Her concern here is linked to that of trade unionists who are keenly aware that their legitimate activity – as well as that of campaigns such as the one led by Stephen Lawrence’s family – has been subject to police surveillance. I know myself of those worries first-hand, though not of the devastating effect that such spying can have, as my interest in the CHIS bill may be shaped partly by the experience of being in an anti-capitalist activist samba band for several years. The only child in the group, I grew up for a time surrounded by adults who constantly exchanged rumours about whether this or that member was an undercover agent. It seemed a bit paranoid at the time – why would the police be interested in spying on a non-violent group that simply loved drumming at demonstrations and in anti-G8 camps while wearing pink and silver? – but it seems I was too naive, as the band Rhythms of Resistance became a core participant in the undercover policing inquiry. I wouldn’t be surprised to discover I had been babysat by a CHIS.
As I drill into the detail of the bill with Chakrabarti, I bring up one criticism voiced by MPs from across the chamber – that so many different agencies are listed, including the Food Standards Agency and the Gambling Commission, which seems absurd. This point and the concern about surveillance overreach taps into a broader problem with this legislation, Chakrabarti tells me: “criminal conduct is being tagged on to a framework that is about surveillance”, i.e. the Investigatory Powers Act 2016. The peer says: “I need a politician’s warrant if I want to tap your telephone. But ironically, I can self-authorise as an agency or a police force if I want to use the most intrusive surveillance of all, which is actually an undercover operative.”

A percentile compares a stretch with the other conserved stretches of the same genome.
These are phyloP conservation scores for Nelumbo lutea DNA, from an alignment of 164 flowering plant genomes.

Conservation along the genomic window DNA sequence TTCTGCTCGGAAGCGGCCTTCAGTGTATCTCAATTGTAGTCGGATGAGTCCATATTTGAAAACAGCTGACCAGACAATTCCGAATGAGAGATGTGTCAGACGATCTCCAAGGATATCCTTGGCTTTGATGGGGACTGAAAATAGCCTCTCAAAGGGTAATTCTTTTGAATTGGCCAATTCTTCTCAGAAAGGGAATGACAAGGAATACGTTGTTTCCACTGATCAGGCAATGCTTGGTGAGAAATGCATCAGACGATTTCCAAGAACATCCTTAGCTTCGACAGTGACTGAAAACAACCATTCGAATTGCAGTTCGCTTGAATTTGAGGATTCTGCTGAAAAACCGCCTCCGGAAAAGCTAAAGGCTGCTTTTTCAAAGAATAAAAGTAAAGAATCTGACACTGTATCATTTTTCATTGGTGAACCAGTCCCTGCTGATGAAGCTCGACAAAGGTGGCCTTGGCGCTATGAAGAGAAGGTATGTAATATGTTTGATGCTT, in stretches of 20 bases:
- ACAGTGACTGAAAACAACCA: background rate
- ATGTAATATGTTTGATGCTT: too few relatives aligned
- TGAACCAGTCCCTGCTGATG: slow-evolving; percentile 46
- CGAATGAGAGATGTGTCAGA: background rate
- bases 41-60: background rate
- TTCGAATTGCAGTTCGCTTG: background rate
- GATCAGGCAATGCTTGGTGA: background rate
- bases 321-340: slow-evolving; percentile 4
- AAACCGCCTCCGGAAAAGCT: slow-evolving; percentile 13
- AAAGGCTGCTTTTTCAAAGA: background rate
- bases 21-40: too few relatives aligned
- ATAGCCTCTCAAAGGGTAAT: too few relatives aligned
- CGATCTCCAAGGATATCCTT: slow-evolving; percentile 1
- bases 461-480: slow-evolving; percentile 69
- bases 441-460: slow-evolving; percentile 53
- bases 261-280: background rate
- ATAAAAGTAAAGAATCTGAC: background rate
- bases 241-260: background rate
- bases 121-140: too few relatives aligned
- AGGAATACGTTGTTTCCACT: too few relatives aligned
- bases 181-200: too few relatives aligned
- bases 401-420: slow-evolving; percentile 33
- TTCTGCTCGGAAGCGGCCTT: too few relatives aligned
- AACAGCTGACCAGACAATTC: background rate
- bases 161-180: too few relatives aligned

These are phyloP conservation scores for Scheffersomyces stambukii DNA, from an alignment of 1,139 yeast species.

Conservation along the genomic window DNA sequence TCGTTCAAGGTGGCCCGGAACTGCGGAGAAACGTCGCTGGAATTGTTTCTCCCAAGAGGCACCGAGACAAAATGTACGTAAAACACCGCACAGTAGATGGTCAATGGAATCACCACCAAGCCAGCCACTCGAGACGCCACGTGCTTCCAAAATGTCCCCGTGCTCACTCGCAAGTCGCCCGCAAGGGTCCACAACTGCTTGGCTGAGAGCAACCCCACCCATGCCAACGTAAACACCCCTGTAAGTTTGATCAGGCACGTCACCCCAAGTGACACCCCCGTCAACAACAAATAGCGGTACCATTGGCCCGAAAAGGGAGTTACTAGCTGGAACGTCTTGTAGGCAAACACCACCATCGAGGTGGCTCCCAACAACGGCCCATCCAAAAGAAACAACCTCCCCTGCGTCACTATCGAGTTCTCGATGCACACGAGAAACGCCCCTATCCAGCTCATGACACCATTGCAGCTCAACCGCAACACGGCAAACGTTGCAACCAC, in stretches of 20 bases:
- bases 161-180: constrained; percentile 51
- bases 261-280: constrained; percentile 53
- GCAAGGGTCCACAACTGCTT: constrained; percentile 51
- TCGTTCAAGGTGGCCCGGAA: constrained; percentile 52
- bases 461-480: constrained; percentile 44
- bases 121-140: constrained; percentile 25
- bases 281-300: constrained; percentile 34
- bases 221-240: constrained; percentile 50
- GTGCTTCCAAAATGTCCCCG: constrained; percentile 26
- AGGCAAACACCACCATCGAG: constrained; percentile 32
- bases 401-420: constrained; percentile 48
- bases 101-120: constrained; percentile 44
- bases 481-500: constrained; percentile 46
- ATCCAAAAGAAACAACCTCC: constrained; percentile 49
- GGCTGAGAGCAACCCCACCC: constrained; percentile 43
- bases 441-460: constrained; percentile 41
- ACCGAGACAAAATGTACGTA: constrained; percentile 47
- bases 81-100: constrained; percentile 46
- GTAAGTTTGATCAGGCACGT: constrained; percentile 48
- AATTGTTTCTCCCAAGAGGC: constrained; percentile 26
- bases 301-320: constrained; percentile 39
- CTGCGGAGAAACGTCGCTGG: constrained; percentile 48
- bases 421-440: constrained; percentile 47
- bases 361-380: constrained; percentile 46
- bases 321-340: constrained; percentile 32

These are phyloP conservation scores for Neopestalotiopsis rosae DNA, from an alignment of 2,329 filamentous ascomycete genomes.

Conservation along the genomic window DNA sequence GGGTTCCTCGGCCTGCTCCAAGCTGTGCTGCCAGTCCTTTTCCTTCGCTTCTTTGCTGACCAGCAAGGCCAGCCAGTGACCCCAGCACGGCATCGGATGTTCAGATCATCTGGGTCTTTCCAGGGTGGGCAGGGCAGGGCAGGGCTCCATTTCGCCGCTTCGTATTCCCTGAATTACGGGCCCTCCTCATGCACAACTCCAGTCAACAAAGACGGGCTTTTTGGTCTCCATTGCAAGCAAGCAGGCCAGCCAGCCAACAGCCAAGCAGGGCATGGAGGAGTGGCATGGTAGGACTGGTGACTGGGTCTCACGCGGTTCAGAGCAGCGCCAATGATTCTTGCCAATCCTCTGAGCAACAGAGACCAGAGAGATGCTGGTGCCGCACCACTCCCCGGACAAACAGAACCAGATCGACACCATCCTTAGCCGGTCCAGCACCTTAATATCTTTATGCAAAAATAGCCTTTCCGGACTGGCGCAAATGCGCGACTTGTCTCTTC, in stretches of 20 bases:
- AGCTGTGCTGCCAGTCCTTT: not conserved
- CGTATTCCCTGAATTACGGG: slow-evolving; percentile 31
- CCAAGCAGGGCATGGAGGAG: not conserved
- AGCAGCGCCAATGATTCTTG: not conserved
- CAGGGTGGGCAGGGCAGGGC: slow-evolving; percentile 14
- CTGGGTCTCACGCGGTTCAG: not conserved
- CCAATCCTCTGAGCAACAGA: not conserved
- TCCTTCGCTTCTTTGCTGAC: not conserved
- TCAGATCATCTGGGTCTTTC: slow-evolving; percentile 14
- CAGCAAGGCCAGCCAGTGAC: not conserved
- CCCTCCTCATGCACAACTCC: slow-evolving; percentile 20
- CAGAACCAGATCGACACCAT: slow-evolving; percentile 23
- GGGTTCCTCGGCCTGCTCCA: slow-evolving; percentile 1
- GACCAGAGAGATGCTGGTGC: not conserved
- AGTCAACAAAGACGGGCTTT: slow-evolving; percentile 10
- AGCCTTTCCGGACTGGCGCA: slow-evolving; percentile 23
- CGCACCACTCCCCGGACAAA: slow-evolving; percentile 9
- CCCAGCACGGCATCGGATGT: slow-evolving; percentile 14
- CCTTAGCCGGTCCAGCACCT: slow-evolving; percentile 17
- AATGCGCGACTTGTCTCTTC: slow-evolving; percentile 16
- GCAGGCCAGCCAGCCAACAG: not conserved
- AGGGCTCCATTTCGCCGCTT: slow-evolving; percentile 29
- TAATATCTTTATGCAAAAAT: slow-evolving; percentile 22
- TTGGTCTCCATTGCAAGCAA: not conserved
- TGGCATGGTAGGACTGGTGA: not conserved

“Why is it the most intrusive? Because they’re human. And because you’re human, once they’re in, they can change your behaviour. They’re not just a bugging device, or a monitoring device, or a telephone tap, or even a search of your physical premises. Once a human is in your friendship circle, in your office, in your bed, they are actually changing your behaviour.” Chakrabarti convincingly makes the case that this is a “defect” in the original Regulation of Investigatory Powers Act, first introduced in 2000 under a Labour government. (She jokes that I am “pricking the balloon of pompous elderly people in the House of Lords” when I mention that this was the sort of thing I would watch her talk about on BBC Question Time as a teenager.) She sums up: “This is how thin ends of wedges work. You start with surveillance powers that are too broad, then you start building criminal conduct powers on to that edifice with a long list of agencies.”
Another key objection to the bill – known as ‘spycops’ by critics – is that there is no limit specified on the types of crimes that can be authorised, and it simply refers to the Human Rights Act instead. When this was raised directly with Starmer during a ‘Call Keir’ meeting over Zoom, he emphasised that “nothing can be authorised if it conflicts with or breaches the Human Rights Act”. The leader asked rhetorically: “If you can’t authorise something that breaks the Human Rights Act, how on earth do people make the argument that you can break human rights under this bill?” But Chakrabarti counters that the HRA is being used in a “slightly Orwellian way”, as a “fig leaf”. She makes the point that “if the Human Rights Act were enough by itself, we wouldn’t need criminal law”, with the bottom line being: “No individual can be prosecuted under the Human Rights Act. Human rights principles bind the state and public bodies.” And on that subject, the government has declared that it doesn’t hold itself responsible for the actions of CHIS, and Chakrabarti says “they haven’t squared that circle”.